The 12 Worst Book-to-Movie Adaptations (And Why They Failed)

Books are usually better than their movies. But every so often, the movie adaptation is downright terrible in all the worst ways.
The 12 Worst Book-to-Movie Adaptations (And Why They Failed)

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Cinema just can't capture certain things the way books can. Not only are films restricted by their runtimes, they're unable to use the audience's imagination to paint unusual, unconventional narratives.

Don't get me wrong: many books have been successfully adapted into movies, and a few of those movies have even been way better than their source materials.

Everyone laughed at Peter Jackson for wanting to bring The Lord of the Rings to life on the big screen. They thought it was impossible. But he did it—and he earned three Academy Awards by the end of it.

But not every movie director can be Peter Jackson.

Here are my picks for the absolute worst book-to-movie adaptations that didn't just miss the stars, but never even took off!

12. The Book Thief (2013)

Markus Zusak's international bestseller The Book Thief is set in Nazi Germany, but the movie adaptation failed to make it onto our list of best war movies based on books.

To be fair, parts of Brian Percival's film adaptation are amazing, including the score and the central performance by a young Sophie Nélisse. However, it's disappointing because it's more of a brief, Hollywoodized summary of the book than an Oscar-winning drama.

The Book Thief's book version is so impressive in how it personifies Death as a tangible "soul collector" who's neither good nor bad, and we don't blame Percival for falling short in bringing that to the big screen.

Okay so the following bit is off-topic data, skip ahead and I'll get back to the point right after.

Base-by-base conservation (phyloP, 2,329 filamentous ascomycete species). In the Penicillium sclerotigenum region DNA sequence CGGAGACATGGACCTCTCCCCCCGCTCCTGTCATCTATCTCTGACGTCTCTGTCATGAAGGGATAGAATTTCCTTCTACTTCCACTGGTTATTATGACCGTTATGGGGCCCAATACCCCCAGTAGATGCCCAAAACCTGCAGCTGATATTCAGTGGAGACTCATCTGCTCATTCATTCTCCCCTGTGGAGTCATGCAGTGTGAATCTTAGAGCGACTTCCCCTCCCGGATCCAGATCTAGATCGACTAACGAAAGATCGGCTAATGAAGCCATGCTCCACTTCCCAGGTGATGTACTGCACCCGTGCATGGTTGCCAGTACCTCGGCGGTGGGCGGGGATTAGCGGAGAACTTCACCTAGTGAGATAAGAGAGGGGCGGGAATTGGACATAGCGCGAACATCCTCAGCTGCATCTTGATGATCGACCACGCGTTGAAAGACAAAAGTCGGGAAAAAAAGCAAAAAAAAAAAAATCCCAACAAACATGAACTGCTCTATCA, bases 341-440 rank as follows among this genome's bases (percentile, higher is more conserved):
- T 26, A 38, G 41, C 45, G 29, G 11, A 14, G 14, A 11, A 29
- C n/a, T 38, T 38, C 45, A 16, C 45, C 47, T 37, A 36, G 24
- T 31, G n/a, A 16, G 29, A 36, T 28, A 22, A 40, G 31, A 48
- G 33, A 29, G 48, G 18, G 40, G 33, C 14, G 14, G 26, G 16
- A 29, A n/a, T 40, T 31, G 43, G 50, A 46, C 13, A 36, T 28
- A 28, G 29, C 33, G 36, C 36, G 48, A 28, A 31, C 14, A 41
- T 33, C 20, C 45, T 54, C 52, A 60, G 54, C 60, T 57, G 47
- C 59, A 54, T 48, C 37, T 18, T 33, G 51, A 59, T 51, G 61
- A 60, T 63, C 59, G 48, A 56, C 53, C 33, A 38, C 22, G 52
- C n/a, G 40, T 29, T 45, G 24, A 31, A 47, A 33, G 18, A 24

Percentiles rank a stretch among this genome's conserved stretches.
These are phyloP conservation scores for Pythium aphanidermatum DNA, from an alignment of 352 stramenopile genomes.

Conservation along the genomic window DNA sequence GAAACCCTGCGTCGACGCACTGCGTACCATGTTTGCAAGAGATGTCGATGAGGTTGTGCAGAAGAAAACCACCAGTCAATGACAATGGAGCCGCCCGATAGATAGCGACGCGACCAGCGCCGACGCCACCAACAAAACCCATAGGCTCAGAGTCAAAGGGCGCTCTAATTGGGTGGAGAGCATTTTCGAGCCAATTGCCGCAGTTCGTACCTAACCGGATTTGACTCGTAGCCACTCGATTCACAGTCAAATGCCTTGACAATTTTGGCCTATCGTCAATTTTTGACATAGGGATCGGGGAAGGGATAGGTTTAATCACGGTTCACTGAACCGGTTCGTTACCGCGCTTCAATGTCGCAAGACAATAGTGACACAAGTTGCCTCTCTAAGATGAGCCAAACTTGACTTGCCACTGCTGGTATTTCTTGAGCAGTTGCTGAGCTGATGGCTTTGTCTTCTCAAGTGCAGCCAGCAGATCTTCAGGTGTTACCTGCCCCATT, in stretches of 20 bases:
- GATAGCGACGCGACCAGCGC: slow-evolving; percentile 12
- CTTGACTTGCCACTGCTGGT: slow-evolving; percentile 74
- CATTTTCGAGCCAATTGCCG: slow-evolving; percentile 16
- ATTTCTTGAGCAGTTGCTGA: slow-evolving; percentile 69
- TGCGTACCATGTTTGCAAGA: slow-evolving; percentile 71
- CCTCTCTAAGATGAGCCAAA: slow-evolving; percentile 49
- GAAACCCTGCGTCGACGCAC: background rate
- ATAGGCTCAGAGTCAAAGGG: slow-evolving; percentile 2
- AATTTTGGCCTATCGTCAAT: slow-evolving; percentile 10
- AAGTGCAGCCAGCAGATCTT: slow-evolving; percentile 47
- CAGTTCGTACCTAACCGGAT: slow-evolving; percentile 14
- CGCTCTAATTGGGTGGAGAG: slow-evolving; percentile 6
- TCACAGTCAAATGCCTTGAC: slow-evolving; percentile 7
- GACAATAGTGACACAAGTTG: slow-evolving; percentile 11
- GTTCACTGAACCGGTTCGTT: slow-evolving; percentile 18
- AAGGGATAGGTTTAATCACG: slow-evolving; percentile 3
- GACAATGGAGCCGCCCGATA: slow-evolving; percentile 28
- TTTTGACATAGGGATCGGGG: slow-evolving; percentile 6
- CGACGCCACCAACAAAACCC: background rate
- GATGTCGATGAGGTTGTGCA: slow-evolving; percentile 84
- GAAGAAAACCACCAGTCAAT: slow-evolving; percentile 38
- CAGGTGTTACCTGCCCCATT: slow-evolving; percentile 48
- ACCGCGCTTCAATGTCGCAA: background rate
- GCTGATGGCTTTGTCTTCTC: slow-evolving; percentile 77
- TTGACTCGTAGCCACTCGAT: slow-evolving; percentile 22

In the end, Percival's The Book Thief is gorgeous and moving... but always in the most conventional ways possible.

11. Paper Towns (2015)

Following the knockout success of The Fault in Our Stars (2014), Hollywood tried to milk more money out of the trend—with yet another John Green book adaptation.

Although there aren't any hospitals in Paper Towns, it does harbor that same cringy American coming-of-age vibe that was featured in The Fault in Our Stars, except not as successfully.

Supermodel Cara Delevingne made Paper Towns her debut as an actress, starring as the untamable Margo Roth. Q (Nat Wolff) goes out in search of her after she leaves some clues behind.

The only thing not cliché about Paper Towns is its ending, salvaged by John Green's creativity. Director Jake Schreier gave it a good stab, but Paper Towns is no way near as earnest as it pretends to be.

10. Percy Jackson & The Olympians: The Lightning Thief (2010)

The Percy Jackson film franchise shares parallels with the Harry Potter film franchise: a normal boy learns he has special powers and goes on a dangerous magical quest. Even the title structure is basically the same!

Although Rick Riordan's books were the most successful children's series since J. K. Rowling, the movies weren't quite so profitable.

Chris Columbus worked magic when he directed the first two Harry Potter movies, but when he tried to carry that magic across the pond, we ended up with a predictable knockoff that ran at breakneck speed.

9. The Hobbit Trilogy (2012–2014)

Even the best Hollywood directors make missteps. Peter Jackson froze cinema on its heels when he proved that J. R. R. Tolkien's imagination could actually be captured on film.